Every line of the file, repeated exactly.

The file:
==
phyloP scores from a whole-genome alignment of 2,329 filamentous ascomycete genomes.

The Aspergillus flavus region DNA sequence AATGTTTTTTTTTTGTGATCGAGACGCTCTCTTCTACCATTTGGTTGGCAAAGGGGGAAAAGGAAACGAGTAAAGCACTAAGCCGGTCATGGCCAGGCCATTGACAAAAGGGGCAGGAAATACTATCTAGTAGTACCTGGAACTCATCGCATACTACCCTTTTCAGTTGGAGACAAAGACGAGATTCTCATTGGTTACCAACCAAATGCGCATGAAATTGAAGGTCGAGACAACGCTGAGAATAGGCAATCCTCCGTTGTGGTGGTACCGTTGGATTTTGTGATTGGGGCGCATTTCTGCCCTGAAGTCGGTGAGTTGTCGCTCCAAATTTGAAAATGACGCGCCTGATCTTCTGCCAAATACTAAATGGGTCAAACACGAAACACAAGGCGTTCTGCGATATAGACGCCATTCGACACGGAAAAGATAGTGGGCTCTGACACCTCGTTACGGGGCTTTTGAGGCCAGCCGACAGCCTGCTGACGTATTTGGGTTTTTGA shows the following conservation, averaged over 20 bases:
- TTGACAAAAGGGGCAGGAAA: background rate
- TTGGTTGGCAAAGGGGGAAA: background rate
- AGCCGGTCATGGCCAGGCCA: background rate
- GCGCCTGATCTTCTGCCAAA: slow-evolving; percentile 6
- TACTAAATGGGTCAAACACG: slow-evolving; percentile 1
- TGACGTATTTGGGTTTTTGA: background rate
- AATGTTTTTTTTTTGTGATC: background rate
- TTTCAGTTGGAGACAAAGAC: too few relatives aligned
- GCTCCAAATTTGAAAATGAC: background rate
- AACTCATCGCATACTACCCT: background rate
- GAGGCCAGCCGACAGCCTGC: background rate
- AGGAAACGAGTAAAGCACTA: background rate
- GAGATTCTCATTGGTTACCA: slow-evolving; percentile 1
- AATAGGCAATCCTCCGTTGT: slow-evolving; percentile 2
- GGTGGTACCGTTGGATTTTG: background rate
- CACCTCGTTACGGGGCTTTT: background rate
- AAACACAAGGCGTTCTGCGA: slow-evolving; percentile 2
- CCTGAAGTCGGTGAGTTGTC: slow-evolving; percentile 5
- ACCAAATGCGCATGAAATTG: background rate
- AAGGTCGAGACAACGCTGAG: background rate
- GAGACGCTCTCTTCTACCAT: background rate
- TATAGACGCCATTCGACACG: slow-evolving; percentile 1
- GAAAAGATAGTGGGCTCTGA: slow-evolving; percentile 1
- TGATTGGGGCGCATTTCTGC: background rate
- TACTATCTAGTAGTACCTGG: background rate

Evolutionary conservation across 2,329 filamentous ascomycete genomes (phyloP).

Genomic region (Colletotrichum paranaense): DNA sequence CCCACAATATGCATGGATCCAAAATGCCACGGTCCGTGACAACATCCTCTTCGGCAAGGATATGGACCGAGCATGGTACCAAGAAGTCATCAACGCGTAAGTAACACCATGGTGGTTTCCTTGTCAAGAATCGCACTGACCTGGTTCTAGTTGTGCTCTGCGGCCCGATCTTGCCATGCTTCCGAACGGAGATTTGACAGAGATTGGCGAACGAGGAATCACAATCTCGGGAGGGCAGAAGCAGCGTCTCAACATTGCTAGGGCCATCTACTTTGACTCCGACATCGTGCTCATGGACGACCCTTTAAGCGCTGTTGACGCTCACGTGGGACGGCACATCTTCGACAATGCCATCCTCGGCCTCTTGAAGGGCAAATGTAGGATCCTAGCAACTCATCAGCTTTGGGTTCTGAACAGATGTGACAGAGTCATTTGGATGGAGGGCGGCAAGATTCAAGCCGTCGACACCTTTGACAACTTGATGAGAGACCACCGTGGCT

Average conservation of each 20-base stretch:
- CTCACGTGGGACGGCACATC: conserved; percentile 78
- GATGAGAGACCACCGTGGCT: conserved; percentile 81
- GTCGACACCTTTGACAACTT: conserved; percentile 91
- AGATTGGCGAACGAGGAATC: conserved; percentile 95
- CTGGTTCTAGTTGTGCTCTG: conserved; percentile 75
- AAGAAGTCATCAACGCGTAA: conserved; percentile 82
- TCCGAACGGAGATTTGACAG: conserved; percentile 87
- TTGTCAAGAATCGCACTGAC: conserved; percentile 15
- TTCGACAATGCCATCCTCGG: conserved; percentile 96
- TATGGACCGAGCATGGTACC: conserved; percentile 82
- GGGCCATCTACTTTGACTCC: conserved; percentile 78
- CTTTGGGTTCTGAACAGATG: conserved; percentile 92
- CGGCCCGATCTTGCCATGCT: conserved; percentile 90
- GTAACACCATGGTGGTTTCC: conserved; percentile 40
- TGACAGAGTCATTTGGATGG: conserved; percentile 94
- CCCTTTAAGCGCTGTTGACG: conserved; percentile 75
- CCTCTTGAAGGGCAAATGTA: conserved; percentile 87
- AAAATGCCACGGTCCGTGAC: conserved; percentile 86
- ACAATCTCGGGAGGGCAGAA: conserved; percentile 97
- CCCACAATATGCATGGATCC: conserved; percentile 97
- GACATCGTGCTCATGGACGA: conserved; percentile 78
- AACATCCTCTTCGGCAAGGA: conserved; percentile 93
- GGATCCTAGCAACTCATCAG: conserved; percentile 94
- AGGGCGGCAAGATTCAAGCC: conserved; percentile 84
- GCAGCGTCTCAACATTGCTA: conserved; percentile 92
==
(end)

phyloP scores from a whole-genome alignment of 2,329 filamentous ascomycete genomes.

The Aspergillus flavus region DNA sequence AATGTTTTTTTTTTGTGATCGAGACGCTCTCTTCTACCATTTGGTTGGCAAAGGGGGAAAAGGAAACGAGTAAAGCACTAAGCCGGTCATGGCCAGGCCATTGACAAAAGGGGCAGGAAATACTATCTAGTAGTACCTGGAACTCATCGCATACTACCCTTTTCAGTTGGAGACAAAGACGAGATTCTCATTGGTTACCAACCAAATGCGCATGAAATTGAAGGTCGAGACAACGCTGAGAATAGGCAATCCTCCGTTGTGGTGGTACCGTTGGATTTTGTGATTGGGGCGCATTTCTGCCCTGAAGTCGGTGAGTTGTCGCTCCAAATTTGAAAATGACGCGCCTGATCTTCTGCCAAATACTAAATGGGTCAAACACGAAACACAAGGCGTTCTGCGATATAGACGCCATTCGACACGGAAAAGATAGTGGGCTCTGACACCTCGTTACGGGGCTTTTGAGGCCAGCCGACAGCCTGCTGACGTATTTGGGTTTTTGA shows the following conservation, averaged over 20 bases:
- TTGACAAAAGGGGCAGGAAA: background rate
- TTGGTTGGCAAAGGGGGAAA: background rate
- AGCCGGTCATGGCCAGGCCA: background rate
- GCGCCTGATCTTCTGCCAAA: slow-evolving; percentile 6
- TACTAAATGGGTCAAACACG: slow-evolving; percentile 1
- TGACGTATTTGGGTTTTTGA: background rate
- AATGTTTTTTTTTTGTGATC: background rate
- TTTCAGTTGGAGACAAAGAC: too few relatives aligned
- GCTCCAAATTTGAAAATGAC: background rate
- AACTCATCGCATACTACCCT: background rate
- GAGGCCAGCCGACAGCCTGC: background rate
- AGGAAACGAGTAAAGCACTA: background rate
- GAGATTCTCATTGGTTACCA: slow-evolving; percentile 1
- AATAGGCAATCCTCCGTTGT: slow-evolving; percentile 2
- GGTGGTACCGTTGGATTTTG: background rate
- CACCTCGTTACGGGGCTTTT: background rate
- AAACACAAGGCGTTCTGCGA: slow-evolving; percentile 2
- CCTGAAGTCGGTGAGTTGTC: slow-evolving; percentile 5
- ACCAAATGCGCATGAAATTG: background rate
- AAGGTCGAGACAACGCTGAG: background rate
- GAGACGCTCTCTTCTACCAT: background rate
- TATAGACGCCATTCGACACG: slow-evolving; percentile 1
- GAAAAGATAGTGGGCTCTGA: slow-evolving; percentile 1
- TGATTGGGGCGCATTTCTGC: background rate
- TACTATCTAGTAGTACCTGG: background rate

Evolutionary conservation across 2,329 filamentous ascomycete genomes (phyloP).

Genomic region (Colletotrichum paranaense): DNA sequence CCCACAATATGCATGGATCCAAAATGCCACGGTCCGTGACAACATCCTCTTCGGCAAGGATATGGACCGAGCATGGTACCAAGAAGTCATCAACGCGTAAGTAACACCATGGTGGTTTCCTTGTCAAGAATCGCACTGACCTGGTTCTAGTTGTGCTCTGCGGCCCGATCTTGCCATGCTTCCGAACGGAGATTTGACAGAGATTGGCGAACGAGGAATCACAATCTCGGGAGGGCAGAAGCAGCGTCTCAACATTGCTAGGGCCATCTACTTTGACTCCGACATCGTGCTCATGGACGACCCTTTAAGCGCTGTTGACGCTCACGTGGGACGGCACATCTTCGACAATGCCATCCTCGGCCTCTTGAAGGGCAAATGTAGGATCCTAGCAACTCATCAGCTTTGGGTTCTGAACAGATGTGACAGAGTCATTTGGATGGAGGGCGGCAAGATTCAAGCCGTCGACACCTTTGACAACTTGATGAGAGACCACCGTGGCT

Average conservation of each 20-base stretch:
- CTCACGTGGGACGGCACATC: conserved; percentile 78
- GATGAGAGACCACCGTGGCT: conserved; percentile 81
- GTCGACACCTTTGACAACTT: conserved; percentile 91
- AGATTGGCGAACGAGGAATC: conserved; percentile 95
- CTGGTTCTAGTTGTGCTCTG: conserved; percentile 75
- AAGAAGTCATCAACGCGTAA: conserved; percentile 82
- TCCGAACGGAGATTTGACAG: conserved; percentile 87
- TTGTCAAGAATCGCACTGAC: conserved; percentile 15
- TTCGACAATGCCATCCTCGG: conserved; percentile 96
- TATGGACCGAGCATGGTACC: conserved; percentile 82
- GGGCCATCTACTTTGACTCC: conserved; percentile 78
- CTTTGGGTTCTGAACAGATG: conserved; percentile 92
- CGGCCCGATCTTGCCATGCT: conserved; percentile 90
- GTAACACCATGGTGGTTTCC: conserved; percentile 40
- TGACAGAGTCATTTGGATGG: conserved; percentile 94
- CCCTTTAAGCGCTGTTGACG: conserved; percentile 75
- CCTCTTGAAGGGCAAATGTA: conserved; percentile 87
- AAAATGCCACGGTCCGTGAC: conserved; percentile 86
- ACAATCTCGGGAGGGCAGAA: conserved; percentile 97
- CCCACAATATGCATGGATCC: conserved; percentile 97
- GACATCGTGCTCATGGACGA: conserved; percentile 78
- AACATCCTCTTCGGCAAGGA: conserved; percentile 93
- GGATCCTAGCAACTCATCAG: conserved; percentile 94
- AGGGCGGCAAGATTCAAGCC: conserved; percentile 84
- GCAGCGTCTCAACATTGCTA: conserved; percentile 92